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Status: At this time this page collects all kind of information around CDC and Kettle and will be extended over time with examples.

Introduction

CDC is used to load only new or changed data from a source system. There are no dedicated CDC functions in PDI but there are many ways to achieve CDC functionality within PDI.

Source Data-Based CDC

In this case you use the time stamp or sequenced IDs to identify the last loaded rows and store this information in a status table. This can even be combined with transactions: This status table holds for all jobs/transformations all tables that need to be in a consistent state. For all tables the last processed keys (source/target) and the status is saved. Some tables might need compound keys depending on the ER-design. It is also possible to combine this approach with the own Kettle transformation log tables and the Dates and Dependencies functionality. There is an extended example in the Pentaho Data Integration for Database Developers (PDI2000C) course in module ETL patterns (Patterns: Batching, Transaction V - Status Table)

Snapshot-Based CDC

When no suitable time stamps or IDs are available or when some records might have been updated, you need the snapshot-based approach. Store a copy of the loaded data (in a table or even a file) and compare record by record. It is possible to create a SQL statement that queries the delta or use a transformation. Kettle supports this very comfortable by the Merge rows (diff) step. There is an extended example in the Pentaho Data Integration for Database Developers (PDI2000C) course in module ETL patterns (Pattern: Change Data Capture)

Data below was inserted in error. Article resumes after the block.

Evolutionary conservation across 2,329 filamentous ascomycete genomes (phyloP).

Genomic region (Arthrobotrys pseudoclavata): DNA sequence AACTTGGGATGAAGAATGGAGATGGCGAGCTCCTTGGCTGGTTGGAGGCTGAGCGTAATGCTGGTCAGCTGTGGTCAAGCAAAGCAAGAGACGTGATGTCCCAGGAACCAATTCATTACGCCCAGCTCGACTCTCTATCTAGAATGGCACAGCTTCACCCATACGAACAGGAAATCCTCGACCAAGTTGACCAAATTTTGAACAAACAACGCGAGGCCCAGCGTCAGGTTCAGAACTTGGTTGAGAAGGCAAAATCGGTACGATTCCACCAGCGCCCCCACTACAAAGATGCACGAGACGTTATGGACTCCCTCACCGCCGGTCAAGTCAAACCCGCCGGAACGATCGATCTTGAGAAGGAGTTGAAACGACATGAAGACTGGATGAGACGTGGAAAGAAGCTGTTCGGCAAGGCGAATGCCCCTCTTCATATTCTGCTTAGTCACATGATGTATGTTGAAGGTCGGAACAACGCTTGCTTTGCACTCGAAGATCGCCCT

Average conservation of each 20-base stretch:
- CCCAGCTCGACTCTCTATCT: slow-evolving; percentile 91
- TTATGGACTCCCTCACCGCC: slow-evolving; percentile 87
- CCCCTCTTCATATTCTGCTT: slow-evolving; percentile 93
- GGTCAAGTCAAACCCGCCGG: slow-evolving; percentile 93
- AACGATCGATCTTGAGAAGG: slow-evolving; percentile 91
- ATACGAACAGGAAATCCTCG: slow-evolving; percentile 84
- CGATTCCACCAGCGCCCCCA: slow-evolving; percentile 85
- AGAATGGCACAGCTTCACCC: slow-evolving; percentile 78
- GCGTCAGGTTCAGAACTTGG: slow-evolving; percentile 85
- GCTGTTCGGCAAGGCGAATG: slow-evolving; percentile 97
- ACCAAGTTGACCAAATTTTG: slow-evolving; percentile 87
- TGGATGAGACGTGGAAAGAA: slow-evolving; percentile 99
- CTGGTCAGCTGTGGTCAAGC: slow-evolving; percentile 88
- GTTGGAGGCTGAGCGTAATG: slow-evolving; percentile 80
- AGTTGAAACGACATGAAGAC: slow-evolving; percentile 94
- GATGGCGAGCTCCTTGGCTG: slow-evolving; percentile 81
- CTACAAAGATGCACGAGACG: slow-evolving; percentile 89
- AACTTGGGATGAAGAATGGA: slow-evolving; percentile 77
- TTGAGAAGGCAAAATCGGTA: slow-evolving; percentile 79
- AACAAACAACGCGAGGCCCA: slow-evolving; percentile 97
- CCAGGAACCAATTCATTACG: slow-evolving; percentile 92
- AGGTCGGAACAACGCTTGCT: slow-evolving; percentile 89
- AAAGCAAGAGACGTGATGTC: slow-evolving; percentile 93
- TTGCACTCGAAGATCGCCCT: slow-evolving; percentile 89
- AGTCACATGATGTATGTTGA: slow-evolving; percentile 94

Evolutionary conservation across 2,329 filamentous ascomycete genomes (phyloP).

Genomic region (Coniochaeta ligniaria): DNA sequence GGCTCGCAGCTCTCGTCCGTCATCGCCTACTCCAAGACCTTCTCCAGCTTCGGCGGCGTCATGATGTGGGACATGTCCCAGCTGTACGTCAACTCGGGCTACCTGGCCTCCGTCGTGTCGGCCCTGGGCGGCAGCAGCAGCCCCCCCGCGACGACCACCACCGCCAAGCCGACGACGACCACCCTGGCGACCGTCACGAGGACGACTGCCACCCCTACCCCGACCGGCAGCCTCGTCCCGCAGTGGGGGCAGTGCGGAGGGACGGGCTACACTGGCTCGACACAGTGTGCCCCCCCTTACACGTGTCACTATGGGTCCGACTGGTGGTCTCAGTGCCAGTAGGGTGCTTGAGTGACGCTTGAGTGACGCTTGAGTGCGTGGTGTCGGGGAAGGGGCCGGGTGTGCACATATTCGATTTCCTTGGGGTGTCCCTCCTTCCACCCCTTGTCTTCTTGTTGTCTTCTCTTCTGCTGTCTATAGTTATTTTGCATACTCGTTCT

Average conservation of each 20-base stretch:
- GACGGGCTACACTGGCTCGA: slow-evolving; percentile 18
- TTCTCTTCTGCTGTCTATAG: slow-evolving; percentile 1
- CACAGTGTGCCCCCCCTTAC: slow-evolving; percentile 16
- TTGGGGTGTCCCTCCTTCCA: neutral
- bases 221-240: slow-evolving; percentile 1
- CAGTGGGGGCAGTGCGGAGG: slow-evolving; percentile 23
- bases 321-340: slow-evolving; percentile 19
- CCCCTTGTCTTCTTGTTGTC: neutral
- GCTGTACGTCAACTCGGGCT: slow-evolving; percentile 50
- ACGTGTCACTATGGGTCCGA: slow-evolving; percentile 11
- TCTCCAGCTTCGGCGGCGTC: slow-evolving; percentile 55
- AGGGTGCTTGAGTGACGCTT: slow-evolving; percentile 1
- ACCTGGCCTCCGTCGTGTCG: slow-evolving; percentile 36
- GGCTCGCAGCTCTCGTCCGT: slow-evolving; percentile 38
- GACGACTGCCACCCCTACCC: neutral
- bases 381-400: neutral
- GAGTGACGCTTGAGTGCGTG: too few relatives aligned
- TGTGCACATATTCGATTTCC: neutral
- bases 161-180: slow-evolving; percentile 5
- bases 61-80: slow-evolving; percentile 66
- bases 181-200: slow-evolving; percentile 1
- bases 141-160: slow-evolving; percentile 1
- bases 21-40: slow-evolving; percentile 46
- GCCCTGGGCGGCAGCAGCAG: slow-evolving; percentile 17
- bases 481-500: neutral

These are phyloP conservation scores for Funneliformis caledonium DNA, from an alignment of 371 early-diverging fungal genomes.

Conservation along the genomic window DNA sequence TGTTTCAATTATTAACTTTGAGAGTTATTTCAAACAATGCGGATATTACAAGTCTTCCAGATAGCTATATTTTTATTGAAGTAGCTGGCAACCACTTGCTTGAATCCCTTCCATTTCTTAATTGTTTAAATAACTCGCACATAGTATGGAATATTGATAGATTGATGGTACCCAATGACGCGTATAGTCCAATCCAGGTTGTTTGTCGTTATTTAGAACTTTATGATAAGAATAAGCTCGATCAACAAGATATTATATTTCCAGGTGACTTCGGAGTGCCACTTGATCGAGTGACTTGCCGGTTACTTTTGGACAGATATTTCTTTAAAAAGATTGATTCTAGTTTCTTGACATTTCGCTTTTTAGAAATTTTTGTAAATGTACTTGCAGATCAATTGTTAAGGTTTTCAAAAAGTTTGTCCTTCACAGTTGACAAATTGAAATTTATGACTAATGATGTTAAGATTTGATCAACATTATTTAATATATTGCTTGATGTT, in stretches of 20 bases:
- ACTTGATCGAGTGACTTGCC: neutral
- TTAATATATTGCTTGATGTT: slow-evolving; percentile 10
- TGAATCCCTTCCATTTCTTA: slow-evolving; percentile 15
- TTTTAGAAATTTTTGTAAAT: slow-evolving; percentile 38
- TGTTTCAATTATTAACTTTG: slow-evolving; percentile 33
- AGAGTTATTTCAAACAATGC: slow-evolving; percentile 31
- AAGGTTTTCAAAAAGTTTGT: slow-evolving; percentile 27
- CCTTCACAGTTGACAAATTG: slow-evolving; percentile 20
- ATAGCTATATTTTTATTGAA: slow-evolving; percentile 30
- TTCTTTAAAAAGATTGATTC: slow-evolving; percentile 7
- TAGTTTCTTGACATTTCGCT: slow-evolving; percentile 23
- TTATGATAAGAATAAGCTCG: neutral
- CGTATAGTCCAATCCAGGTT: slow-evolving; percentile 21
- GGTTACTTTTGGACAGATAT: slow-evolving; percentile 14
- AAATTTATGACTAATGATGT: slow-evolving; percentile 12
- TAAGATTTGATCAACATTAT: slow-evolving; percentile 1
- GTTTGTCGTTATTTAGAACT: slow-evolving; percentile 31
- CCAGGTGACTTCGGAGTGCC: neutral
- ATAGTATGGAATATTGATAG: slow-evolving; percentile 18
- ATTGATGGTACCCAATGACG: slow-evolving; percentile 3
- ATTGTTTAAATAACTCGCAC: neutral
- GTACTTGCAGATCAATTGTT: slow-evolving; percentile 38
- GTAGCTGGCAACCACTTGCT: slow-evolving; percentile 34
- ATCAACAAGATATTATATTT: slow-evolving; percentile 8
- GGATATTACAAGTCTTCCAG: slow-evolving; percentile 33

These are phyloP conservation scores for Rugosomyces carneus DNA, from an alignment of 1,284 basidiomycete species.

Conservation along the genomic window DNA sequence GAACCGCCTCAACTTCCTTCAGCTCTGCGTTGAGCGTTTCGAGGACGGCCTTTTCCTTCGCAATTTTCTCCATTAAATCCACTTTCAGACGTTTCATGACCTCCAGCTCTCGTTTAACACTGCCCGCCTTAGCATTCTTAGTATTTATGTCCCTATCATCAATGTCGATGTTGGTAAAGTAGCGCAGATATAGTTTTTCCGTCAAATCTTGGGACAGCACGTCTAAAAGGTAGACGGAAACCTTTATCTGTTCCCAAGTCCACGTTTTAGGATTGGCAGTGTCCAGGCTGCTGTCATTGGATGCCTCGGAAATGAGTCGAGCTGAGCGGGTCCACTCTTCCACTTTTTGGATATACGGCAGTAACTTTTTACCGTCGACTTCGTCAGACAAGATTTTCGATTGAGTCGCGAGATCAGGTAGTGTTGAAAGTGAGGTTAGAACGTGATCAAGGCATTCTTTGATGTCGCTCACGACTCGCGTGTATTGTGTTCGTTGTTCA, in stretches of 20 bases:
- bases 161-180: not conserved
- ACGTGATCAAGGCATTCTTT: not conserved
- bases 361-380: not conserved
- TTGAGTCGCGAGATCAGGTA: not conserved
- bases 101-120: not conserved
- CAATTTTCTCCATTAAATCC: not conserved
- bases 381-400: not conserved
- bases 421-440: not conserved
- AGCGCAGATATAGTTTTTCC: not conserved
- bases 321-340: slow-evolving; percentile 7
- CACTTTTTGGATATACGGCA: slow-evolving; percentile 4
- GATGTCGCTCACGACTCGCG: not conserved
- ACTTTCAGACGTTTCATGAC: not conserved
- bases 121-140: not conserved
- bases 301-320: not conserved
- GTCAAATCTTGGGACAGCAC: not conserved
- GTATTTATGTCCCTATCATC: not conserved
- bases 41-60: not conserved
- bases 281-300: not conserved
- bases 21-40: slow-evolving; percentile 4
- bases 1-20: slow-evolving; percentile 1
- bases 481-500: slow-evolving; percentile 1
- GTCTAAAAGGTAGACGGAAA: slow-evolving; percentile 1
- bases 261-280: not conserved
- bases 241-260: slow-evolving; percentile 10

Trigger-Based CDC

Kettle does not create triggers in a database system and some (or most?) people don't like the trigger-based CDC approach because it introduces a further layer of complexity into another system. Over time it is hard to maintain and keep in sync with the overall architecture. But at the end, it depends on the use case and might be needed in some projects. There are two main options:

Create a trigger and write the changed data to a separate table

This table has a time stamp or sequenced ID that can be used to select the changed data rows.

Create a trigger and call Kettle directly via the Kettle API

This scenario might be needed in real-time CDC needs, so a Kettle transformation might be called directly from the trigger. Some databases support Java calls from a trigger (e.g. PL/Java for PostgreSQL or Oracle, see References below).

If you are using Hibernate to communicate with the database, you can use Hibernate event listeners as triggers (package summary). That way it would work with every database when you use standard SQL queries or HQL queries in the triggers.

Database Log-Based CDC

Some databases allow own CDC logs that can be analyzed.

Real-time CDC

So in case you need Real-time CDC, some of the above solutions will solve this need. Depending on the timing (how real-time or near-time) your needs are, you may choose the best suitable option. The trigger based call of Kettle is the most real-time solution. It is also possible to combine all of the above solutions with a continuously executed transformation (e.g. every 15 minutes) that collects the changed data.

References

Table Input step to start the data load from a given keys (see the Insert data from step option)

Merge rows (Diff) step to compare two data streams

Pentaho Data Integration for Database Developers (PDI2000C) course, module "ETL patterns"

Diethard Steiner (Jan 26, 2011): Kettle Transformation Logging and Change Data Capture

Matt Casters, Roland Bouman, Jos van Dongen: Pentaho Kettle Solutions: Building Open Source ETL Solutions with Pentaho Data Integration, chapter 6 CDC: Change Data Capture

Oracle8i Java Stored Procedures Developer's Guide: Calling Java from Database Triggers

And a lot of forum posts, e.g.

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